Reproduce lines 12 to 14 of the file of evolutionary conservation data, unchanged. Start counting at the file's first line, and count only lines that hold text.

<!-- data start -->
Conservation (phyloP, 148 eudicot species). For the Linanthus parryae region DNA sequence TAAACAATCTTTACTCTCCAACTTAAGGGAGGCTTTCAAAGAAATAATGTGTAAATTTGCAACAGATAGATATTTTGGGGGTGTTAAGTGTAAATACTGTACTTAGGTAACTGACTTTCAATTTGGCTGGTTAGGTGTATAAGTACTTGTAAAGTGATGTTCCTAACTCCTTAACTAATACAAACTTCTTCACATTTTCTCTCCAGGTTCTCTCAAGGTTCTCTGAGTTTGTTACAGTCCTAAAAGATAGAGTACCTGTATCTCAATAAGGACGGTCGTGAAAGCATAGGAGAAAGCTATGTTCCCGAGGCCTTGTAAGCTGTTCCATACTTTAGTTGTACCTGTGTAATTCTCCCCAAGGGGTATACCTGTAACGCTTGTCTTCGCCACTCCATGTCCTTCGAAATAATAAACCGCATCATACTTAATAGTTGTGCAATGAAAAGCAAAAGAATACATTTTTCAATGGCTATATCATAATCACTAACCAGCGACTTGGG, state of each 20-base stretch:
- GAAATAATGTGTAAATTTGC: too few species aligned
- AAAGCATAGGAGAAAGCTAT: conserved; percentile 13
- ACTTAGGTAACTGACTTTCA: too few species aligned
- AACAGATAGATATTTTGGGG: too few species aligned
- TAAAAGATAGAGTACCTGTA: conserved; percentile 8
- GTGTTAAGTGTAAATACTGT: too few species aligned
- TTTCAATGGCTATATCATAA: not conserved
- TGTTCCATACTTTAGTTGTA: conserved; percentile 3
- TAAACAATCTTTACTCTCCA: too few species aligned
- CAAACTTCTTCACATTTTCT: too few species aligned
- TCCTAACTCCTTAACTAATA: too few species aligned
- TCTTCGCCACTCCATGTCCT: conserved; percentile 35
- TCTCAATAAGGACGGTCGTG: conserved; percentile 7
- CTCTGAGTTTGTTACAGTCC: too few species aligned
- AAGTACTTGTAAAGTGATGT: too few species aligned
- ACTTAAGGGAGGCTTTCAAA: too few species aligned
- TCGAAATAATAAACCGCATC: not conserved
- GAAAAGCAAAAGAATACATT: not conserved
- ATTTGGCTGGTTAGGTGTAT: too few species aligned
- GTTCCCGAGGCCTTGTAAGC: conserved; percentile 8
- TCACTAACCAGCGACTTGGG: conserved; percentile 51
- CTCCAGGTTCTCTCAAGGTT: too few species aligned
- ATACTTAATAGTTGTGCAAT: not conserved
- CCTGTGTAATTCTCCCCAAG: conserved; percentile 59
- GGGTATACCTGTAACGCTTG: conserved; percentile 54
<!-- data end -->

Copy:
- TCCTAACTCCTTAACTAATA: too few species aligned
- TCTTCGCCACTCCATGTCCT: conserved; percentile 35
- TCTCAATAAGGACGGTCGTG: conserved; percentile 7